Sunday, 25 June 2017



On Friday afternoon a wander at Harrington Airfield in the afternoon was mostly uneventful apart from a female Grey Partridge that was fully engaged in a convincing distraction display towards a Fox. She was making a great deal of noise and feigning injury in an effort to lure the Fox away, a sure sign that she has chicks close by. As it was the Fox saw me and made off and I didn't see the chicks but I did hear one. I hope her brave actions mean that the brood still survives.

Yesterday (Saturday) and Eleanor heard the Grasshopper Warbler still singing from it's weedy field between Lamport and Blueberry Farm and saw a pair of Grey Partridge in the same area.

Yesterday a female Bufflehead was an excellent find on the Nene Barrage section of Clifford Hill Gravel Pits. If a wild bird this individual originates from North America where this small duck is relatively common and widespread, at least in the northern states and Canada. Eleanor and I managed to see this bird yesterday evening, it was a very tired soul and was asleep almost throughout the hour we were watching it for. Alert observers earlier in the day noticed a metal ring on one leg which rather than devaluing it's status could provide authenticity of a wild origin if only we could read it!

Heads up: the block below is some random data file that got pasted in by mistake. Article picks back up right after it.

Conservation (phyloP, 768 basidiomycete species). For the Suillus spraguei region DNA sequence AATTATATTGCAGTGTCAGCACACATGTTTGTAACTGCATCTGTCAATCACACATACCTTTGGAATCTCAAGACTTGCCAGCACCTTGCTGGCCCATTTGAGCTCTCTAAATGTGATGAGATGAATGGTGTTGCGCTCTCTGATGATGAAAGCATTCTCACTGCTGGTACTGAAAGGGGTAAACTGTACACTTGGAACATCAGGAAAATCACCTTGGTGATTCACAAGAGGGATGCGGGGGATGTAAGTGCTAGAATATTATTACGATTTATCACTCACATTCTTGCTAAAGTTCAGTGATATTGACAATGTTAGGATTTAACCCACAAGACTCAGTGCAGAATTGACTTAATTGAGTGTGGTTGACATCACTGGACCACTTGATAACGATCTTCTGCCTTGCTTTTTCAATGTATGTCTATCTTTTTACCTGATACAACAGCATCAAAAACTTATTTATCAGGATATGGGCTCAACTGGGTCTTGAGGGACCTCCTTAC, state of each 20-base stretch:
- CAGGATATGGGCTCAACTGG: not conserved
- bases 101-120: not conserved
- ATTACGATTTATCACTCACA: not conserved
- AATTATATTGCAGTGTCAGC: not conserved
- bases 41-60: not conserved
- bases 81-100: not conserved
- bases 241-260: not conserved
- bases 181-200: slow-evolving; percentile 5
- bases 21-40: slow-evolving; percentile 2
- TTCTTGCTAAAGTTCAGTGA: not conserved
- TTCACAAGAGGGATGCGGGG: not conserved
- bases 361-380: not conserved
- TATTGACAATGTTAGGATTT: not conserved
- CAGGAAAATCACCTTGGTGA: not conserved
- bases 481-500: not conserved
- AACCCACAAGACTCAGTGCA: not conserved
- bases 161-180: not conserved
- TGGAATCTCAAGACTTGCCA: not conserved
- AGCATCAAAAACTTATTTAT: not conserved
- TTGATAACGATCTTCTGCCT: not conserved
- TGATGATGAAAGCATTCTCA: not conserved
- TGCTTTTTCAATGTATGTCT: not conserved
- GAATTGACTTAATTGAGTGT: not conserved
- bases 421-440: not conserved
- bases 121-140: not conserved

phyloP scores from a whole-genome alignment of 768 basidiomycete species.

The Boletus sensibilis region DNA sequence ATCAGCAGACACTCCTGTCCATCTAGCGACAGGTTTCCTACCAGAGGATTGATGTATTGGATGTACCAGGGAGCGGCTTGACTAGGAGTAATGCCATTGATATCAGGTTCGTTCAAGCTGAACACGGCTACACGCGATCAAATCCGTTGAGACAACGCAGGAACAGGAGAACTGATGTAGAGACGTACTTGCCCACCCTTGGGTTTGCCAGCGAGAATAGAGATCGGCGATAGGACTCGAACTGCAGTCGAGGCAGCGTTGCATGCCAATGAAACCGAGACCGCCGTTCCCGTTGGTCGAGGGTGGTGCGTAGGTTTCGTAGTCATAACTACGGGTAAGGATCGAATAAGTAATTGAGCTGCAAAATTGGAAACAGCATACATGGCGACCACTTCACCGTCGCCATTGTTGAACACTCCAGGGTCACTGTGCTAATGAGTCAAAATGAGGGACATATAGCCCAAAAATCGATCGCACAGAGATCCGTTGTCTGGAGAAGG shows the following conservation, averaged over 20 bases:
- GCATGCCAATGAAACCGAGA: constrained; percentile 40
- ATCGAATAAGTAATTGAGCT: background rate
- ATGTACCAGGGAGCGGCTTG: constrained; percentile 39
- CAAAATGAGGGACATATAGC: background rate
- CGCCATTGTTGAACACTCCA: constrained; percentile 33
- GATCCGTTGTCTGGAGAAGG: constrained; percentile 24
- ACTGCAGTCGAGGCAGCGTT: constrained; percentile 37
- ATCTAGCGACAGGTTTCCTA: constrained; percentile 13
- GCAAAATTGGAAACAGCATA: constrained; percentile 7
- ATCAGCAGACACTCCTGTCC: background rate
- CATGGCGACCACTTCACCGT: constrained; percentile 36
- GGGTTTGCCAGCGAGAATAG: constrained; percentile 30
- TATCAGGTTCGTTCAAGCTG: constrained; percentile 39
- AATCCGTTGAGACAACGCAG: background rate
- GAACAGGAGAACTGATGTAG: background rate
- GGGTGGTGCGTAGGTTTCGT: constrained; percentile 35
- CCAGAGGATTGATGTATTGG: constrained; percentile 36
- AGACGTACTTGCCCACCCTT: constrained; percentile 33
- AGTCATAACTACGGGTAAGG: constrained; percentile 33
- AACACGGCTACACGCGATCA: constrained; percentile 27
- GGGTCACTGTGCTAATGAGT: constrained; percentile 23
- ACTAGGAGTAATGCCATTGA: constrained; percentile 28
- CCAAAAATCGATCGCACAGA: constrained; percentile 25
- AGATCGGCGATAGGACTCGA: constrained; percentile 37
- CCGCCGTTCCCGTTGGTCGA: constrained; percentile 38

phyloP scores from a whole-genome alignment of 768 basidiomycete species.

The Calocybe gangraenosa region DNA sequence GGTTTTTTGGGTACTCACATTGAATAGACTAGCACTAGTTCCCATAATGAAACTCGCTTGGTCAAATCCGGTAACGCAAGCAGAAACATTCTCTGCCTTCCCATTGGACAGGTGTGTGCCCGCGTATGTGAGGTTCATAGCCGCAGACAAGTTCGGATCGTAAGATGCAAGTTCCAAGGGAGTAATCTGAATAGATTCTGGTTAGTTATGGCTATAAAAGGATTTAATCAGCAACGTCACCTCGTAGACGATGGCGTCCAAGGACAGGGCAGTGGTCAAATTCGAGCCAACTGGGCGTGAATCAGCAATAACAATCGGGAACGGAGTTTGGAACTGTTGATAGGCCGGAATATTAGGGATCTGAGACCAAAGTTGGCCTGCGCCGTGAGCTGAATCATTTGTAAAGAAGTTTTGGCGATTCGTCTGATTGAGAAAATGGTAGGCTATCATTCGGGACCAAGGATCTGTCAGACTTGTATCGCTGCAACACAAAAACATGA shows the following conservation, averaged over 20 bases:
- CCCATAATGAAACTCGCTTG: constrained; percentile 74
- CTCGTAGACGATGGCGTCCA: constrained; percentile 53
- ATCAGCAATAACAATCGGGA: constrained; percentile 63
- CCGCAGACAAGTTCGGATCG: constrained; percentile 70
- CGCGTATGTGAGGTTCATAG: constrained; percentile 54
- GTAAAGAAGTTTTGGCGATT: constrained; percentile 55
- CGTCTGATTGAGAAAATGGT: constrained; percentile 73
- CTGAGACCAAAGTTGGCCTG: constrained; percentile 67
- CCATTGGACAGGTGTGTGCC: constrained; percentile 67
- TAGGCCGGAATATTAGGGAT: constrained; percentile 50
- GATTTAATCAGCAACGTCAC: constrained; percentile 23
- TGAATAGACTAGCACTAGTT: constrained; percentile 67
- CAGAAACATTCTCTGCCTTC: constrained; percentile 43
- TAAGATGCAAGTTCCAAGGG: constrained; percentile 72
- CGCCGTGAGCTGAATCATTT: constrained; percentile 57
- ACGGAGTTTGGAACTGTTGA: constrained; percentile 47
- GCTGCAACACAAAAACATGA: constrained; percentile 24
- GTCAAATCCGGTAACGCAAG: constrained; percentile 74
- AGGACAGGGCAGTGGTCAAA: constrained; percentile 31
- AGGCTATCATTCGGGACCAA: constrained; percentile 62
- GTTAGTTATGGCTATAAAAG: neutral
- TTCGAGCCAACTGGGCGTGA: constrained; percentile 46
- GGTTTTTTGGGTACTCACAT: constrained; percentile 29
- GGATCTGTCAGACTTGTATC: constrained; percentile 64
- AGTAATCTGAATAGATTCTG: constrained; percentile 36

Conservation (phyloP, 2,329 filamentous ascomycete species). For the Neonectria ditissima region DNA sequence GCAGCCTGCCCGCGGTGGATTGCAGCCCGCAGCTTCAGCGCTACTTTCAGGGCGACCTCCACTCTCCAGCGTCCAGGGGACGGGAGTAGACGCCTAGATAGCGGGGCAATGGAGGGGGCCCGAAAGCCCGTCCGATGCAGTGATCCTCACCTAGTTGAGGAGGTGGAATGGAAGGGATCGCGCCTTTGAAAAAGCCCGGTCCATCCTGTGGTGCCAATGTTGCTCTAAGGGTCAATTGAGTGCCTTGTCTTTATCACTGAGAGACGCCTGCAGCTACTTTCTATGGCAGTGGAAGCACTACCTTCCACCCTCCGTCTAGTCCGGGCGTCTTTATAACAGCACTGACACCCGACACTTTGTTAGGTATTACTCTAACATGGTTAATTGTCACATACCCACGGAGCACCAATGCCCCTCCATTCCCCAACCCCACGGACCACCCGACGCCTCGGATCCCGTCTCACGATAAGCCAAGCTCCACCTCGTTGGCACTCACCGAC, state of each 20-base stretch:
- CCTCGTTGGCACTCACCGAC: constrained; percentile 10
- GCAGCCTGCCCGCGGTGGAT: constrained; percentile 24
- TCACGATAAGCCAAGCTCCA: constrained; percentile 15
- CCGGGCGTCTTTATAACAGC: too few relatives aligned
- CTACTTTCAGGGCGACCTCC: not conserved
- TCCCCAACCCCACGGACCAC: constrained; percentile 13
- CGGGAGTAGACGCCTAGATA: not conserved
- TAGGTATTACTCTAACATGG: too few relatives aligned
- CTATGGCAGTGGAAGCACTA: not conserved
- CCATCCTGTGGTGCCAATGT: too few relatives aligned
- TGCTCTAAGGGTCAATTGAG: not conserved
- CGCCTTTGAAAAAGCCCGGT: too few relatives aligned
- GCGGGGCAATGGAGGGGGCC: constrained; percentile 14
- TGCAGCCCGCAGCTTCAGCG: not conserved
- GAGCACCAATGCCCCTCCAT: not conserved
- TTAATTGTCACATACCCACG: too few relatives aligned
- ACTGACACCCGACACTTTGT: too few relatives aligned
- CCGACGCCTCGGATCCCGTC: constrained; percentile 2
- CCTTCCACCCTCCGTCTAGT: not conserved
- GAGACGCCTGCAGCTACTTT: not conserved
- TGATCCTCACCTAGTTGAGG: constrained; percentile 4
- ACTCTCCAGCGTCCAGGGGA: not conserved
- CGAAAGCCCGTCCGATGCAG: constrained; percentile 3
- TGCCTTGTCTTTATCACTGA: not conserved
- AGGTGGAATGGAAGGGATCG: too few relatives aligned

Other birds noted here included a drake Wigeon, two striking Bar-headed Geese amongst the huge numbers of geese present, a Little Ringed Plover and four Oystercatchers (made up of two adults and two full-size and flying youngsters).


Neil M

Burnet moth on Common
Spotted Orchid at Harrington
Airfield. I struggle to identify
specific species of Burnet Moth
with at least three species possible
locally, so I'll just call it a
Burnet Moth!

Female Bufflehead.

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